The Black Book of the American Left: Volume One — My Life and Times

Janice Fiamengo is an author, editor, and Professor of English at the University of Ottawa.


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David Horowitz’s new collection reveals why he’s the progressive faith’s greatest nemesis.

The Black Book of the American Left: Volume One — My Life and Times


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The first volume of David Horowitz’s collected conservative writings hits the bookstores.

Uniting the Right

David Horowitz was one of the founders of the New Left in the 1960s and an editor of its largest magazine,Ramparts. He is the author, with Peter Collier, of three best selling dynastic biographies: The Rockefellers: An American Dynasty (1976); The Kennedys: An American Dream (1984); and The Fords: An American Epic (1987). Looking back in anger at their days in the New Left, he and Collier wrote Destructive Generation (1989), a chronicle of their second thoughts about the 60s that has been compared to Whittaker Chambers’ Witness and other classic works documenting a break from totalitarianism. Horowitz examined this subject more closely in Radical Son (1996), a memoir tracing his odyssey from “red-diaper baby” to conservative activist that George Gilder described as “the first great autobiography of his generation.”

Twitter: @horowitz39
Facebook: David Horowitz


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Freedom is the idea that can bring our fractious movement together.

The Road to Nowhere

David Horowitz was one of the founders of the New Left in the 1960s and an editor of its largest magazine,Ramparts. He is the author, with Peter Collier, of three best selling dynastic biographies: The Rockefellers: An American Dynasty (1976); The Kennedys: An American Dream (1984); and The Fords: An American Epic (1987). Looking back in anger at their days in the New Left, he and Collier wrote Destructive Generation (1989), a chronicle of their second thoughts about the 60s that has been compared to Whittaker Chambers’ Witness and other classic works documenting a break from totalitarianism. Horowitz examined this subject more closely in Radical Son (1996), a memoir tracing his odyssey from “red-diaper baby” to conservative activist that George Gilder described as “the first great autobiography of his generation.”

Twitter: @horowitz39
Facebook: David Horowitz


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The destructive consequences of the progressive idea.

How David Horowitz Revealed the Truth about Ralph Miliband’s Legacy


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What it should teach the British Left.

Jihad Denial — on The Glazov Gang


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Why the Left must camouflage the reality of Islamic supremacism.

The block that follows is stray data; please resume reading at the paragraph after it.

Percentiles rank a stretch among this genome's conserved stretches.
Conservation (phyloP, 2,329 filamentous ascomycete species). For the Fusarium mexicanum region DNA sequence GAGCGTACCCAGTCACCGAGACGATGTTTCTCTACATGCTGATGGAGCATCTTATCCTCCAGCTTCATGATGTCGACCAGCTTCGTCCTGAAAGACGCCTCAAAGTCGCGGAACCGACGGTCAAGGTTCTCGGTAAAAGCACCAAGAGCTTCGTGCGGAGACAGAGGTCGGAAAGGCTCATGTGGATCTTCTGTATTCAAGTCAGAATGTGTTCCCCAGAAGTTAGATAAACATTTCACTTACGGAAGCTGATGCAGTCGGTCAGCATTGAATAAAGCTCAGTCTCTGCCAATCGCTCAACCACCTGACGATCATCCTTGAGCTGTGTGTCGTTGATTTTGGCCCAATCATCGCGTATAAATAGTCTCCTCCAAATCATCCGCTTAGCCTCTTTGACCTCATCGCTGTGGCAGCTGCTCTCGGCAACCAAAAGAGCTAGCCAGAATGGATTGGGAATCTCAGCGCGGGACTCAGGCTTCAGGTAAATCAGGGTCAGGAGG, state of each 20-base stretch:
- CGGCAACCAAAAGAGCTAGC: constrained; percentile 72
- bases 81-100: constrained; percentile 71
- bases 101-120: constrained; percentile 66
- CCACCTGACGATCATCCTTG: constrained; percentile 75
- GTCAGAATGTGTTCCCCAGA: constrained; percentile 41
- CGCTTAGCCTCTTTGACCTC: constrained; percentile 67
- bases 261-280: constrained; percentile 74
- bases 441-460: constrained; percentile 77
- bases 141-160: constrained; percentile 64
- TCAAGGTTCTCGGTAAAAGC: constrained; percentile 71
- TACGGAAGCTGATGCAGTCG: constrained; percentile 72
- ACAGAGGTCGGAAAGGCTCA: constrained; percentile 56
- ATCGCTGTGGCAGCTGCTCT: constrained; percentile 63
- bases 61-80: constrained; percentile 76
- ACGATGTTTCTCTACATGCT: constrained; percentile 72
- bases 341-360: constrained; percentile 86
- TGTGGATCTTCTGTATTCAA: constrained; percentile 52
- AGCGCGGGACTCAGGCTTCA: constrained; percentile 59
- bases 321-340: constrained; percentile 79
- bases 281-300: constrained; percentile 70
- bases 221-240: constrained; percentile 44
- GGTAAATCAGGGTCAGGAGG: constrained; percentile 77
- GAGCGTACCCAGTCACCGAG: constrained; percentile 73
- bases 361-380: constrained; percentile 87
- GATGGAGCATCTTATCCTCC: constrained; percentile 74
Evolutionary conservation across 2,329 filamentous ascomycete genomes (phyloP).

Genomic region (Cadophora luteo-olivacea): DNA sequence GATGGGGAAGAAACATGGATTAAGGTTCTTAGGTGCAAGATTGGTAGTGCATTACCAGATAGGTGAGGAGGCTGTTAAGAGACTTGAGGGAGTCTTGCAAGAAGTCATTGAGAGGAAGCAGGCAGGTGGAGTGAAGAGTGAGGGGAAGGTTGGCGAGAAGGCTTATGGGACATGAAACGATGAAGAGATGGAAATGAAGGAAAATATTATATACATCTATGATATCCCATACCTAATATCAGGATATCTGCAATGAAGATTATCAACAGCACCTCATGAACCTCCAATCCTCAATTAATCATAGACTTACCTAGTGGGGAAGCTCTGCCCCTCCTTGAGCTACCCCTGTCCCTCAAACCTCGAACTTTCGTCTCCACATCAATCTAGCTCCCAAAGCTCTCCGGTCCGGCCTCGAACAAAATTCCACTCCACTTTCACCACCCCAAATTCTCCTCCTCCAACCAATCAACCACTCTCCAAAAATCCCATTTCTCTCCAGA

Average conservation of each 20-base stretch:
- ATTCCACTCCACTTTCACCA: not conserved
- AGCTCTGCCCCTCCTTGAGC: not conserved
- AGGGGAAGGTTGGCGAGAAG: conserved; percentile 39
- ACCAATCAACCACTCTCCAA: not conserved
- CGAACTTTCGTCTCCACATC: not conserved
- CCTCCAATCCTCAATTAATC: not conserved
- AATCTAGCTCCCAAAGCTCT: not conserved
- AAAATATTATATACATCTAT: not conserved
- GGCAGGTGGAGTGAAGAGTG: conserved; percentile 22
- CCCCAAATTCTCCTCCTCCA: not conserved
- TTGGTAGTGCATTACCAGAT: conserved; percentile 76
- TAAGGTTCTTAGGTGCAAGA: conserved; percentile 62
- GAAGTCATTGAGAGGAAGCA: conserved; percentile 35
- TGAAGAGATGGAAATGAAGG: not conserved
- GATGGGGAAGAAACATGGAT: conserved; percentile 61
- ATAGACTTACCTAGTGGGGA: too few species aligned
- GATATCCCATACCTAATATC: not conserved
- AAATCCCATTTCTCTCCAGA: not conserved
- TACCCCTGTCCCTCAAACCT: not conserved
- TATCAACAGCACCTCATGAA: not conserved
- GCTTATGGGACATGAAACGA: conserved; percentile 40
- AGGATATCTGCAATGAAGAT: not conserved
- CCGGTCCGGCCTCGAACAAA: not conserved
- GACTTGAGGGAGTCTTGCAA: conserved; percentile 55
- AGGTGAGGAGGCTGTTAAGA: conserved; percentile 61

Fight Fire With Fire

David Horowitz was one of the founders of the New Left in the 1960s and an editor of its largest magazine,Ramparts. He is the author, with Peter Collier, of three best selling dynastic biographies: The Rockefellers: An American Dynasty (1976); The Kennedys: An American Dream (1984); and The Fords: An American Epic (1987). Looking back in anger at their days in the New Left, he and Collier wrote Destructive Generation (1989), a chronicle of their second thoughts about the 60s that has been compared to Whittaker Chambers’ Witness and other classic works documenting a break from totalitarianism. Horowitz examined this subject more closely in Radical Son (1996), a memoir tracing his odyssey from “red-diaper baby” to conservative activist that George Gilder described as “the first great autobiography of his generation.”

Twitter: @horowitz39
Facebook: David Horowitz


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A counter-strategy to neutralize the Left’s attacks and put it on the defensive.

How Conservatives Can Fight Back


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David Horowitz, Pat Caddell, Bill Whittle and Rep. Tom Cotton discuss the art of political warfare and how the country can be saved.

How Obama Betrayed America

David Horowitz was one of the founders of the New Left in the 1960s and an editor of its largest magazine,Ramparts. He is the author, with Peter Collier, of three best selling dynastic biographies: The Rockefellers: An American Dynasty (1976); The Kennedys: An American Dream (1984); and The Fords: An American Epic (1987). Looking back in anger at their days in the New Left, he and Collier wrote Destructive Generation (1989), a chronicle of their second thoughts about the 60s that has been compared to Whittaker Chambers’ Witness and other classic works documenting a break from totalitarianism. Horowitz examined this subject more closely in Radical Son (1996), a memoir tracing his odyssey from “red-diaper baby” to conservative activist that George Gilder described as “the first great autobiography of his generation.”

Twitter: @horowitz39
Facebook: David Horowitz


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…And no one is holding him accountable.

Bias in the Classroom


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Benji Backer talks with Megyn Kelly about how he was attacked by his teachers for his political views.